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JC-INVEST a victim of procedural oversight
Wednesday, April 17, 2013 11:00 AM
The proposed plan for an advisory board for economic development in Jefferson County stalled Tuesday night after the City Council withdrew the ordinance. The council plans to reintroduce the ordinance in a new form.
The withdrawal came after a procedural oversight was pointed out by Councilman Kevin Kellems.
According to city ordinance, proposed legislation must have a City Council member as a sponsor. City Attorney Joe Jenner said that ordinance may not have been followed in the past, but it technically should be done.
As a result, the Council had to reintroduce the ordinance, this time with Councilman Rick Berry as a sponsor.
During discussions prior to ordinance being withdrawn, the framework of the JC-INVEST board changed. Those changes were presented as amendments to the original ordinance and will be included in the new ordinance when it is reintroduced.
The biggest change as a result of discussions is that the sector representatives will no longer have voting power. The ordinance specifically states that the sector representatives will be in an advisory position only.
The five elected officials - the mayor, a City Council member, County Council member, County Commissioners member and Town Board of Hanover member - will be called the Executive Council, and will be the only members who can vote on issues.
In the original JC-INVEST structure, sector representatives were established through current job titles, such as the head of the Chamber of Commerce or the Main Street Director. Under the new structure, boards will appoint sector advisors:
The quality of place advisor will be appointed by the Executive Council. This person will live on Madison's hilltop or outside city limits in Jefferson County.
The tourism advisor will be appointed by the Jefferson County Board of Tourism.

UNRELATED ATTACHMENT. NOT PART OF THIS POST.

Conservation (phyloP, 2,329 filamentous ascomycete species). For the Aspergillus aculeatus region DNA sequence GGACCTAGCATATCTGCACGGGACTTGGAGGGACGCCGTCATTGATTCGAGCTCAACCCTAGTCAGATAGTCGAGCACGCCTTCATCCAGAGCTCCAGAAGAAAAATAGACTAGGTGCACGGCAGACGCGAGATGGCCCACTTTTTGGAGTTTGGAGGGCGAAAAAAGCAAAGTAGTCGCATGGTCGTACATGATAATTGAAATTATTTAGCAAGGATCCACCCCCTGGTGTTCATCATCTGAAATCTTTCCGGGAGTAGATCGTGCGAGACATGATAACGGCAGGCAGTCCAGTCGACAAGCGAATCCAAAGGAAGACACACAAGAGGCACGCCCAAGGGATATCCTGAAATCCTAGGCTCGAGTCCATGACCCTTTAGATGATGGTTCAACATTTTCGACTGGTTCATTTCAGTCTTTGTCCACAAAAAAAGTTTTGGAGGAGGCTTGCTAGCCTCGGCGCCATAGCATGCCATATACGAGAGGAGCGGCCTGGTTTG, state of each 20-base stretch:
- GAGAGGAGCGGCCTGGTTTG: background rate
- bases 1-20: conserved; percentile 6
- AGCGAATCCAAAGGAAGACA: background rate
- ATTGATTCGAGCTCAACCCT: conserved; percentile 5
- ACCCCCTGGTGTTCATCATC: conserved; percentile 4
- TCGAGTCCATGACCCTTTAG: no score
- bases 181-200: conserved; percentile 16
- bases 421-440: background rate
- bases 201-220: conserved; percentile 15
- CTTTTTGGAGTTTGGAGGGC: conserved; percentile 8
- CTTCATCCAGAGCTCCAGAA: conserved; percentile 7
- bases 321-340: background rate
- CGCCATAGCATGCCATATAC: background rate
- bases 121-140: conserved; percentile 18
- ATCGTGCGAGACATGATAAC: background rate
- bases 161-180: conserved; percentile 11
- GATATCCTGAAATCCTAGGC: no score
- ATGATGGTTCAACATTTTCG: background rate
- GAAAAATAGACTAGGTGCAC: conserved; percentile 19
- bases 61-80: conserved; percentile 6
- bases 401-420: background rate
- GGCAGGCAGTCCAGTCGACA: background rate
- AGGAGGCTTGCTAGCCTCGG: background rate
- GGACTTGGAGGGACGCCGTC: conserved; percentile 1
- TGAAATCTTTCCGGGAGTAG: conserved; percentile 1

The downtown development advisor will be appointed by the Main Street Inc. board of directors.
The small business advisor will be appointed by the Chamber of Commerce.
The education advisor will be appointed by a consensus decision from the Madison Schools superintendent, Southwestern Schools superintendent, Prince of Peace Schools president, director of the Canaan Community Academy, director of the Christian Academy, president of Ivy Tech and the president of Hanover College.
The industrial development advisor will be appointed by the Economic Development Partners board of directors.
The agricultural business advisor will be appointed by the Executive Council representatives from the County Council, County Commissioners and Town Board of Hanover. The agricultural business sector is an addition to the ordinance.
A vote by the Executive Council will need to pass by a three-fifths majority. The Executive Council's votes would not be binding on the legislative bodies included in the organization.
Within one year of the establishment of JC-INVEST, the Madison City Council shall review the effectiveness of the Executive Council and the results produced to determine the continuation of JC-INVEST.
Kellems has been pushing for greater communication between the city and public on ways to make the JC-INVEST board better.
"This has been a greatly improved piece of legislation and there are two or three things more that could be done that would generate additional public support," Kellems said.
One thing Kellems seemed to disagree with was whether the mayor and the County Commissioners representative should sit on both the JC-INVEST board and the Economic Development Board. The EDP board has a budget and is responsible for handing out funds, while JC-INVEST serves in an advisory capacity.
While discussion is still ongoing, Councilwoman Laura Hodges suggested the mayor begin working and meeting with the members who would make up this board to get the framework of the board in place.
In other business, there will be a public meeting at 7 p.m. Thursday to discuss the Christmas parade and possible decorations and other ways to celebrate.
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